Michael Geist:
Right. It’s exciting to see that happening both at the policy development level through the committee and then potentially at the government level as well given that they have not put it into this bill. There’s this is obviously not the only provision in there. Are there other things people should be paying attention to on the IP side within Bill C-100 and this implementation.

CNBC:
Now one of the main goals for renegotiating NAFTA was to create a more modern agreement. The current deal took effect about 25 years ago before the advent of the digital economy. Now there’s a framework for dealing with intellectual property. Pharmaceutical companies will also get exclusive marketing rights on biologic drugs for 10 years.

Myra Tawfik:
Well one of the provisions that’s been controversial has been this issue regarding patents and biologics. And I must admit I’m not you know sort of as you know familiar with the technical side of it but it relates to some forms of sort of pharmaceuticals and some of the arguments. So we have currently have an eight year sort of protection sort of added protection or additional protection for that form of patented invention and the obligation for us is to move to 10 years and the two year I mean it may seem not not seem like a long time two years but two years and sort of. You know when when you’re dealing with you know very expensive pharmaceuticals where we want to introduce new medicines to you know for public health reasons et cetera that these these this added two years will create a burden in terms of the fear is that it will raise the costs which are the costs of drugs for Canadians with which are already quite high. We’re paying a lot for our pharmaceutical medicines. So that’s one that is worth watching because there has been a lot of criticism about that again the idea that that the enhancing intellectual property rights, So two year term on biologics or life plus 70 in copyright I mean every time you you enhance kind of the right to give more rights to the to the the right holder there’s there’s a cost associated with that and obviously those who those countries that are strong producers of those outputs or outcomes or whatever are the ones in there it’s in their best interest to ensure that they can get us as much protection for as long as possible. And of course the corollary is for those countries like Canada that cannot compete and cannot produce to the same extent. It means that there is a cost to us and the cost here is sensitive obviously because a lot of we’re talking about in many instances obviously sort of important pharmaceutical products.

Myra Tawfik:
So that’s one that I think you know needs to be looked at which has raised some criticism or discussion. The the other is there’s some, you know there’s I mean the intellectual property provisions obviously cover every form of intellectual property so copyright patents trademarks trade secrets industrial designs. I mean it covers the range and provides enhancements and you know tweaks and sometimes significant changes to all of the forms of intellectual property. The other one that’s been flagged as an issue for Canada relates to what we call trade secrets or the law of confidential information where the U.S. has been pushing it.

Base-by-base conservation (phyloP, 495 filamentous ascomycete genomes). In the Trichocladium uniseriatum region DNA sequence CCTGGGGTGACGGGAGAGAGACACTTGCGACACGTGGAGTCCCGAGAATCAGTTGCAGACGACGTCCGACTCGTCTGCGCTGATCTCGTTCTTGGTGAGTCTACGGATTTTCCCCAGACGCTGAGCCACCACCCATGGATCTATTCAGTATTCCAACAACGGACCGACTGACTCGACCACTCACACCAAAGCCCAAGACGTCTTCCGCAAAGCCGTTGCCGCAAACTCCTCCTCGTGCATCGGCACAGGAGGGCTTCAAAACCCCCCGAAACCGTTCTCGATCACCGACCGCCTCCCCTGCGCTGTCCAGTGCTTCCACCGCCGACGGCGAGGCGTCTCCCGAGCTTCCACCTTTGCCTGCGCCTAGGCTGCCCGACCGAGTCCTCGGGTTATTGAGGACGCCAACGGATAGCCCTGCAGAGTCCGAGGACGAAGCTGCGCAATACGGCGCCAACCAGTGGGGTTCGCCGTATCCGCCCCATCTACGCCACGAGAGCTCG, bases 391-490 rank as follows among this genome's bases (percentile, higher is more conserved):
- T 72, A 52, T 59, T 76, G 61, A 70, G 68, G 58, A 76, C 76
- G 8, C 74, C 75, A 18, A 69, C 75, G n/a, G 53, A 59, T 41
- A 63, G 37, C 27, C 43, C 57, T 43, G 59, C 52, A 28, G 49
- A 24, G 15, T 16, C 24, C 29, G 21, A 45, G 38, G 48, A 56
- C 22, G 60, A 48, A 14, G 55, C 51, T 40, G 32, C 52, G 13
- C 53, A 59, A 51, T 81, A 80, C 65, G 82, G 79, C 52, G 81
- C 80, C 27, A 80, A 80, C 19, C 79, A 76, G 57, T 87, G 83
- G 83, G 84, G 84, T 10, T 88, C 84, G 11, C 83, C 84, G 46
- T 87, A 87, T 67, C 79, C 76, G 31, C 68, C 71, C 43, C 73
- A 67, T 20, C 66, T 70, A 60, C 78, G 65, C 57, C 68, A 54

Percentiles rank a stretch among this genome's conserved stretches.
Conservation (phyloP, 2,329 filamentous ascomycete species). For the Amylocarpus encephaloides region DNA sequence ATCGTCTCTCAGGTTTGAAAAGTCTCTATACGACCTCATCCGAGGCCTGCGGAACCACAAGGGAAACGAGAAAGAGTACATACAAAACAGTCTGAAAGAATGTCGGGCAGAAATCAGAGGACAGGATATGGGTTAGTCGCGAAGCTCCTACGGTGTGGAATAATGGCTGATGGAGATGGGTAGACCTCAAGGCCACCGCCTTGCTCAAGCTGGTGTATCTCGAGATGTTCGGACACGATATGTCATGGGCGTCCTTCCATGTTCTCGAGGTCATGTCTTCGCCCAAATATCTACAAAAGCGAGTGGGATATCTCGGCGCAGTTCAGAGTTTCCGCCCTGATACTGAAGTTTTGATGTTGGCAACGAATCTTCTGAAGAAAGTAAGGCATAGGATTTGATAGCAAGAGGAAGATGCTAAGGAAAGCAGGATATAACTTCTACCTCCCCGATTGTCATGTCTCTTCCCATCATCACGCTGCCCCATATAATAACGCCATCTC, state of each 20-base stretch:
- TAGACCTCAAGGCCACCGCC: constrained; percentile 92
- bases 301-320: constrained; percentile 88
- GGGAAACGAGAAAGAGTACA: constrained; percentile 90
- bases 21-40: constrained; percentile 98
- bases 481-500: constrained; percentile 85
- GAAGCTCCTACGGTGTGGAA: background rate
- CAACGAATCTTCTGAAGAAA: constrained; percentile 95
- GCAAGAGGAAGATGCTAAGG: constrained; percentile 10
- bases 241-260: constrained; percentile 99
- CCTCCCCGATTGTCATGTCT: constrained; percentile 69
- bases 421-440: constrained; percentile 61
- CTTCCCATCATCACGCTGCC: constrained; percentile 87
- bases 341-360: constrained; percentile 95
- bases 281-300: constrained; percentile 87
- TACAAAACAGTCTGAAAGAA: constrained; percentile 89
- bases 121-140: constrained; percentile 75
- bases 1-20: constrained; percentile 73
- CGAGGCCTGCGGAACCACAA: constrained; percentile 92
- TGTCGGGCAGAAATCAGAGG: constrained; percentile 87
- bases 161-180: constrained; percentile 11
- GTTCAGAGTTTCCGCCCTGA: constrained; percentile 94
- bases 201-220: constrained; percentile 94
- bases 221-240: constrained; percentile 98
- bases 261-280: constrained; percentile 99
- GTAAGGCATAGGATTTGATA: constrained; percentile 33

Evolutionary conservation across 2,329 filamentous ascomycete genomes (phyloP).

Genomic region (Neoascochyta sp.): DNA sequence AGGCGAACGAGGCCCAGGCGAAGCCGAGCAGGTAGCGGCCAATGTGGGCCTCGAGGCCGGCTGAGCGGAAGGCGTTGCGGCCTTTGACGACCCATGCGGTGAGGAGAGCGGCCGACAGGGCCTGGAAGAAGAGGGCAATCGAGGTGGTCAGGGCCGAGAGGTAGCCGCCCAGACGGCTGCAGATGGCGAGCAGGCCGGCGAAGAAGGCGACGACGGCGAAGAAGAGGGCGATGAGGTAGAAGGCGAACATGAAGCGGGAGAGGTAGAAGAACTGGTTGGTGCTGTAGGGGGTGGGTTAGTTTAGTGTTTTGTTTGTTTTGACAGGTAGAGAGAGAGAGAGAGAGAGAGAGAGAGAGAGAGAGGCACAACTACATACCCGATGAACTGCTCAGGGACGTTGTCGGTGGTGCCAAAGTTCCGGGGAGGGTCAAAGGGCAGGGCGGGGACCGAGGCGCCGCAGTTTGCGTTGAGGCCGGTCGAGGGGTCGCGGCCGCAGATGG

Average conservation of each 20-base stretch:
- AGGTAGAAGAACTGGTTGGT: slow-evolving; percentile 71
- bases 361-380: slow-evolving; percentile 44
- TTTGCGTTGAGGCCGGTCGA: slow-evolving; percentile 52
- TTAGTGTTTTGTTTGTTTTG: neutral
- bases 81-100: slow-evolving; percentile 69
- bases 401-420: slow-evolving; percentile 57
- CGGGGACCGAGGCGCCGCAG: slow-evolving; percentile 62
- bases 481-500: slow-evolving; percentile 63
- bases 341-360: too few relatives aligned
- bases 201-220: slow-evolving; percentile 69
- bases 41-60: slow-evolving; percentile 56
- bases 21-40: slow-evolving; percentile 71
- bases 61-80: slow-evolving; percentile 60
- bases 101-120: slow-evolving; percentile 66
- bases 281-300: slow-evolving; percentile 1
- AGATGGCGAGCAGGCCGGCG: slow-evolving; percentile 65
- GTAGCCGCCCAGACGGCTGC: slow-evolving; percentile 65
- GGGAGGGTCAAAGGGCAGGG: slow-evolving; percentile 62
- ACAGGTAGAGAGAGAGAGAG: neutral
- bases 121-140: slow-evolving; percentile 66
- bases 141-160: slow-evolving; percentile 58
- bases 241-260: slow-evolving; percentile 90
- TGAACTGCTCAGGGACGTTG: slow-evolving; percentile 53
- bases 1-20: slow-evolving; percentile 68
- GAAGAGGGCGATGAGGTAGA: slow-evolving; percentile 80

Myra Tawfik:
And if you read kind of the you you you the the various reports issued by the U.S. trade representative sort of on it’s intellectual property assessments annually. It’s concerned that countries don’t provide enough criminal sanctions for industrial espionage basically or misappropriation of trade secrets with intent or you know that we’re not we’re not aggressive enough and that there are provisions in the Canada U.S. Mexico agreement that that deal with you know enhancing the criminal side of our existing laws trade secret laws which are provincial actually. So it does create kind of another layer in terms of constitutional jurisdiction that we need to pay attention to. But again the arguing some argue that we already do provide sufficient we already meet our obligations under you know NAFTA and therefore won’t require any significant changes. But I think there’s sort of an ethos behind what you the US kind of criminalizing appropriation of certain kinds of trade secrets that you know we need I think to watch for even if we do in principle abide by the the the the rules in the NAFTA 2.0 agreement. I think that there’s there’s good it’s opening the door to further persuasion negotiation et cetera around us developing a much more robust or aggressive criminal range of criminal kind of remedies or criminalizing certain aspects of of trade secret law that we don’t currently do.

Michael Geist:
So we’ve got expansion of trade secrets including criminalization related concerns, we’ve got higher costs on the patent side, higher costs on the copyright side. Why don’t we wrap by just asking is this the right place for these kinds of issues. Each one on there would be a major policy issue that one would like to see debated. Is there a concern – rhetorical question. Yeah shouldn’t there be a concern that these kinds of big policy issues with real costs run the risk of getting lost amidst massive trade deals that have implications for every aspect of our economy.